What to Do with Troubled TICs? Considerations for Lenders: Lenders May Be Able to Reform Loan Documents and Enhance Their Position with Tenant-in-Common Borrowers in the Aftermath of the Economic Downturn
Caufield, Steven A., The RMA Journal
Between 2002 and 2008, the commercial real estate industry witnessed an explosion in the popularity of real estate investments in tenant-in-common (TIC) structures. The impetus for this remarkable increase in popularity was an IRS revenue procedure issued in 2002.
The procedure gave comfort to investors and financial advisors that capital gains earned from selling real estate could be reinvested into TIC interests in revenue-producing properties, with no recognition of capital gains under the like-kind exchange rules of Internal Revenue Code Section 1031. Investors pooled assets with others to invest in TICs, owning everything from apartment buildings to office towers. The rapid growth of the industry, riding on the front edge of the real estate bubble, was fueled by TIC sponsors and syndicators who offered investors their services to identify co-investors and provide documentation to create and manage the TIC structure. In many situations, they offered a guaranteed return on the investment.
The relative dearth of practical, judicial, or legislative guidance on TICs as a modern real estate investment tool led to a wide array of TIC structures, governed by widely varying documentation. Equally uncertain was how lenders should protect themselves against various issues specific to the structure.
Over the last several years, commentators have suggested various structures and provisions that TIC lenders should include in their TIC loan documentation to provide the optimum level of protection. However, given the lack of established practices for TICs and the rapid expansion of the industry, it is likely that many lenders currently do not enjoy the benefit of these protective measures. Further, many loans to TICs were negotiated and managed through sponsors. As these sponsors failed during the economic downturn, many lenders and investors were left with unanswered questions and serious issues with their TIC properties.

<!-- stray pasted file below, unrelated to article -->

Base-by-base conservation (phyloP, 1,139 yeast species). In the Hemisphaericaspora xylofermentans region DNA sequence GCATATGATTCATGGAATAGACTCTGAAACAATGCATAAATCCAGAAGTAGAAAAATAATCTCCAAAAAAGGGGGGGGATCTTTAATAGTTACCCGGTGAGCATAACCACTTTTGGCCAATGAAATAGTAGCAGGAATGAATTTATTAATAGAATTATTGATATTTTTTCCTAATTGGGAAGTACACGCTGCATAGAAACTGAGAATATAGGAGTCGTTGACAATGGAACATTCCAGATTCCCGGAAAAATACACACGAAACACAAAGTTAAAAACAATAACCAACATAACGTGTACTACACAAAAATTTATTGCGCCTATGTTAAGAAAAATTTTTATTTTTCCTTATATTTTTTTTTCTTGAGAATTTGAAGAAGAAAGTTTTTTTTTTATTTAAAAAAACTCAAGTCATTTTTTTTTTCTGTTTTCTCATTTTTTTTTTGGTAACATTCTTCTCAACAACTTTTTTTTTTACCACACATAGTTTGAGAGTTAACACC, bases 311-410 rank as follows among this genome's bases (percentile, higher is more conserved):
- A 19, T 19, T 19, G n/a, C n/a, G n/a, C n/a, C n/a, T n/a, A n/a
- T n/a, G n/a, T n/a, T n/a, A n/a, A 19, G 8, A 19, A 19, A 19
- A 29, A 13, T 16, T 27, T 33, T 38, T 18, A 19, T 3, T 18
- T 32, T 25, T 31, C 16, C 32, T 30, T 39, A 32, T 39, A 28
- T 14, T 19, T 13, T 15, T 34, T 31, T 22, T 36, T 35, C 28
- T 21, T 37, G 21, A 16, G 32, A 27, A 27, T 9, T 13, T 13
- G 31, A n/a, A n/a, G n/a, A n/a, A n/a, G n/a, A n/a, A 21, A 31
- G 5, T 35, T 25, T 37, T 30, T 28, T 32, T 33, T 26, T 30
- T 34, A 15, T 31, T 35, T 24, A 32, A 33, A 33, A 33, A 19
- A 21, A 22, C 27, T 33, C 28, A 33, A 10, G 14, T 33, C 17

As defaults occur and loan maturities approach, lenders may now have an opportunity to reform loan documents and TIC structures to help good TIC assets become better loans, enhancing the functionality of the borrower and the security of the lender.
This article provides a brief background on the development of modern TICs, along with a discussion of some important points for lenders who have outstanding loans on TIC assets syndicated and managed by failed or bankrupt sponsors. Also offered are some general considerations for lenders who may have the opportunity to reform TIC loan documents or master leases.
IRS Revenue Procedure 2002-22
The tenancy-in-common structure has been around for centuries and, until recently, had not deviated far from its common-law ancestry. In a traditional tenancy in common, each co-tenant owns an undivided interest in the property. The law of the jurisdiction controls certain aspects of their relationship, such as when an individual co-tenant can seek a partition of his or her interest, when co-tenants may seek to oust a fellow tenant, and how the co-tenancy interest passes in marriage, divorce, and death.
Similarly, for decades, the IRS has offered taxpayers the ability to defer capital gains through like-kind exchanges. However, investors seeking to reinvest capital gains from the sale of real estate through an IRC Section 1031 exchange generally would not invest those gains through a TIC structure. The reason was uncertainty over whether the structure would be recognized by the IRS as an investment in real estate or as an investment partnership, the latter failing to achieve nonrecognition of gains.
In 2002, the IRS addressed this issue with IRS Revenue Procedure 2002-22. The procedure sets forth 15 conditions under which the IRS will consider a request for a ruling that an undivided fractional interest in real estate (a TIC interest) will be recognized as such in a like-kind exchange, and not as an investment in a business partnership. …